Media spending is increasing year on year, and a focus on mobile has pushed total media spend to more than $206 billion this year already, marking an increase of 6.1 per cent. Now, brands are tightening control on media spending, following reports on media transparency between media agencies and the companies they are working for.
A recent survey from the World Federation of Advertisers found that brands are making changes and reexamining their relationships with media agencies and governance practices in the areas of media transparency, viewability, brand safety and ad fraud. This will help global brands gain control of how they are spending their advertising budgets, as well as ensuring that they get the best deals possible.
Brands are cutting marketing costs in hopes of boosting profits
Within the first six months of this year, the world’s largest advertiser, Procter and Gamble, cut $100 million from its digital marketing spend, following slumping consumer spend. Other global brands including Unilever, Danone, and Nestle have also cut their marketing spend in an attempt to boost profits, thanks to cost cutting by consumer packaged goods (CPG) firms. As a result of this, media agencies are offering financial incentives to win back business in the face of strong competition.
Contract renewal discounts and lower media and creative fees are now being offered to try and incentivise companies to continue spending with advertising firms. This can help businesses get the most out of digital adverts, especially when it comes to a return on ad spends. According to The Drum, agency marketing departments are now required to demonstrate returns on media spending, which allows businesses to get the best deal on advertising.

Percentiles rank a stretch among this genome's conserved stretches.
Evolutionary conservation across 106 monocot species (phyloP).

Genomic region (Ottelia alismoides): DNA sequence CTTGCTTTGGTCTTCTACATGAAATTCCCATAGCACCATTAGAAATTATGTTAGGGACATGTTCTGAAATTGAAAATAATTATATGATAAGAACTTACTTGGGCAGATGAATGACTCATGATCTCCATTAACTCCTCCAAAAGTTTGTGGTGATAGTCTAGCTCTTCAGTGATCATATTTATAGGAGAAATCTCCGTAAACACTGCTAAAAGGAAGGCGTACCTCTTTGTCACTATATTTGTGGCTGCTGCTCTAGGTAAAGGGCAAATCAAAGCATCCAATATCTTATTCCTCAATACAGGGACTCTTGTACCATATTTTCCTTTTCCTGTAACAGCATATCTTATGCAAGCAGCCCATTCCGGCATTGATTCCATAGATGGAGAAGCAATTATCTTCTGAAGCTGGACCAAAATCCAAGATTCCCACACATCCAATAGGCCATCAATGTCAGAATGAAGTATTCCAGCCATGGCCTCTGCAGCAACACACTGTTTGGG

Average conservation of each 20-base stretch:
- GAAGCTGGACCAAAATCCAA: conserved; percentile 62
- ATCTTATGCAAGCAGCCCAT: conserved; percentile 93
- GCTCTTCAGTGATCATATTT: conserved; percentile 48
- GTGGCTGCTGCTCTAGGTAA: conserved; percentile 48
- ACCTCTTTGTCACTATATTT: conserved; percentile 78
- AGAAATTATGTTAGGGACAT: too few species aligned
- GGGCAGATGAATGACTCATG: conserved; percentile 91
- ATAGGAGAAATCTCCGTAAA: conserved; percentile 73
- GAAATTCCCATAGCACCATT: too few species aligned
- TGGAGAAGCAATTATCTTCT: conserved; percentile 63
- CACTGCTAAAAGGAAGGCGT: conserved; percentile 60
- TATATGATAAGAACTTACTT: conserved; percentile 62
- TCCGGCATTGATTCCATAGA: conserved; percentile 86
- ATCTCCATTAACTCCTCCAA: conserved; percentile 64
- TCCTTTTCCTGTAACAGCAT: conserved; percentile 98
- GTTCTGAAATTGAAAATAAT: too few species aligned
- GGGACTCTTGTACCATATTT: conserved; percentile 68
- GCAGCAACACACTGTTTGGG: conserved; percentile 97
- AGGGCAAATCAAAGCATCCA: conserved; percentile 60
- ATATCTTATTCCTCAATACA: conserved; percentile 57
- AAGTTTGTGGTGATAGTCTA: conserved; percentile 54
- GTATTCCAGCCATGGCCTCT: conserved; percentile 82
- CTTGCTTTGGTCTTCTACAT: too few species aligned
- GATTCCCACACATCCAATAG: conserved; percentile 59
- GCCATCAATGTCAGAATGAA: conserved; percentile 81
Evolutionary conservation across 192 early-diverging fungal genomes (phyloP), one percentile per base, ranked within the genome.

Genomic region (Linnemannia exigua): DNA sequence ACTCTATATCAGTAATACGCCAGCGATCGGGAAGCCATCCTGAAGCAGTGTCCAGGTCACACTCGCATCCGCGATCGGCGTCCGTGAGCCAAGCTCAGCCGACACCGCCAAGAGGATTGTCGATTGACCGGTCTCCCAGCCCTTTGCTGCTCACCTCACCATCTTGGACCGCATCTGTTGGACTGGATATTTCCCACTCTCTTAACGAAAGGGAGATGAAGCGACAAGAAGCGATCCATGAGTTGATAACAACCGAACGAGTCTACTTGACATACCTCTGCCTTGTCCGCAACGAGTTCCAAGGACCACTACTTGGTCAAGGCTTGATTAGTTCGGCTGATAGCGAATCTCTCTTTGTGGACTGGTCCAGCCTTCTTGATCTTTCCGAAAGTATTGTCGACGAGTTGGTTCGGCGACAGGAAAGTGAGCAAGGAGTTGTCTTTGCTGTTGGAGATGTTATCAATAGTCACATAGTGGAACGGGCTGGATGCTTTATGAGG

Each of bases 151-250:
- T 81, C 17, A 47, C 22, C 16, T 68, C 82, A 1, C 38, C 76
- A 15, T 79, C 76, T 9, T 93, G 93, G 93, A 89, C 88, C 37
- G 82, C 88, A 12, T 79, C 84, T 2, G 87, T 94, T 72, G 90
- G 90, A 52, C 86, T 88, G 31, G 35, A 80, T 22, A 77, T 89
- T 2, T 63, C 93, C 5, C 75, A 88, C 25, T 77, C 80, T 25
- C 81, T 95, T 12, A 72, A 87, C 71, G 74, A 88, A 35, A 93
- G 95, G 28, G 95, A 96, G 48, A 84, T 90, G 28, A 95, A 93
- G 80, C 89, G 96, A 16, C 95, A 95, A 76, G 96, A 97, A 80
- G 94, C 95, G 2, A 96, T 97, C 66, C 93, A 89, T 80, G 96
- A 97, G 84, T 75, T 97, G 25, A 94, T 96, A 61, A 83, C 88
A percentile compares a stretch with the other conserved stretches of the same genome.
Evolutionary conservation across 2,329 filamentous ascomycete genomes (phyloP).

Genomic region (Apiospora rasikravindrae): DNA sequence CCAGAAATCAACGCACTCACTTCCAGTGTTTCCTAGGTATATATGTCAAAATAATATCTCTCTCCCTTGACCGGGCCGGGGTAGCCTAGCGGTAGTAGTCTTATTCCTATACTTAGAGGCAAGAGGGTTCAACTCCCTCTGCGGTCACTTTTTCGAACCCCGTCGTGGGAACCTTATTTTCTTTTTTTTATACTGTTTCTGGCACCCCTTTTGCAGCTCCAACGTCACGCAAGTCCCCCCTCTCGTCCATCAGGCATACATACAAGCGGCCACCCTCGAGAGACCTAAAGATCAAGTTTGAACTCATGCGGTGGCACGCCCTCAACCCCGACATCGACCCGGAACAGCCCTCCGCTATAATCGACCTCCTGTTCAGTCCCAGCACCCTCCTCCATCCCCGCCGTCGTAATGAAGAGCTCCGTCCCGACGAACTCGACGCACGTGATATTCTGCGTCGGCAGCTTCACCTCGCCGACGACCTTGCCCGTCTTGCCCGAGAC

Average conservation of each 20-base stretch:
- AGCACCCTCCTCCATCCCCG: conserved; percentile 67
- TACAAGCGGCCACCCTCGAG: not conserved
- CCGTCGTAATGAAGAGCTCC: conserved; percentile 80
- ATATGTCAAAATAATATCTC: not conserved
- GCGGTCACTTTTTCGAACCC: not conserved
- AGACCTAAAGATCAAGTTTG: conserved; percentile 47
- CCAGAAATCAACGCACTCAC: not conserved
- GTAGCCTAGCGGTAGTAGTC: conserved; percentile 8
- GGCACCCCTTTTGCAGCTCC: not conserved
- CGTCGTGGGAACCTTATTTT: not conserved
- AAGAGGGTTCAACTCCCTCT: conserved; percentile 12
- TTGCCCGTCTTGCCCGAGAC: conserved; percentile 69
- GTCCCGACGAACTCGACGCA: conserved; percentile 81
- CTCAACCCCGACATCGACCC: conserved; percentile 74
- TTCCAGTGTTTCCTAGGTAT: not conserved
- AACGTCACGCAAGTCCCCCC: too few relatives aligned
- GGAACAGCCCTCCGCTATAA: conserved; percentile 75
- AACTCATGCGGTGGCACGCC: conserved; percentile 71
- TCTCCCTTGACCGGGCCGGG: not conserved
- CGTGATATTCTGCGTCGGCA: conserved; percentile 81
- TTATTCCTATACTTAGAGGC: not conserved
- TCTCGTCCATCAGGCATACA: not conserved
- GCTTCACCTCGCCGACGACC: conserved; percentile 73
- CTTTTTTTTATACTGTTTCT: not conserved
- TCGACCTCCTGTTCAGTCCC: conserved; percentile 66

Businesses have a clearer focus on media audits
In an attempt to get a handle on media spend, businesses are taking more time to focus on creating clear and achievable goals. Large companies are investing in their own marketing teams and creating customised data management platforms (DMP) for an in-house media audit. Spirit maker Pernod Ricard for example now buys a quarter of all digital media in-house, rather than relying on media agencies, saving $71.5 million in the first half of the year.
Smaller companies may not be able to afford having an in-house team dedicated to purchasing media, and may not be media trained in order to get the best deals when purchasing media. However, there are dedicated media auditing agencies to take on the media buying role for companies. For example, global media audit company Auditstar offer media performance audits, as well as assessing media performance and benchmarking for clients, to analyse the value for money and return on investment.
Improving transparency allows businesses to get the best media deals
Procter and Gamble’s marketing boss Marc Pritchard delivered a speech about media transparency, explaining how marketers need to take back control after losing accountability for media spend. Some brands now run in-house blacklists of where they don’t want adverts to appear online, including global brand O2. Chief Marketing Officer (CMO) Nina Bibby explained how O2 opts for ad blocking, rather than simple media auditing and monitoring.
In a study from the Association of National Advertisers (ANA), 57 per cent of brands said they had implemented viewer tracking via a third-party vendor, 49 per cent adopted whitelists and blacklists to control where adverts appear, and 54 per cent had started working with third-party verification companies to combat ad fraud. When partnered with a media audit, brands can clearly see where ads are being placed, how much it is costing them, as well as the return on investment. As companies learn more about how the media industry works, they will be able to negotiate the best prices with media agencies and marketers.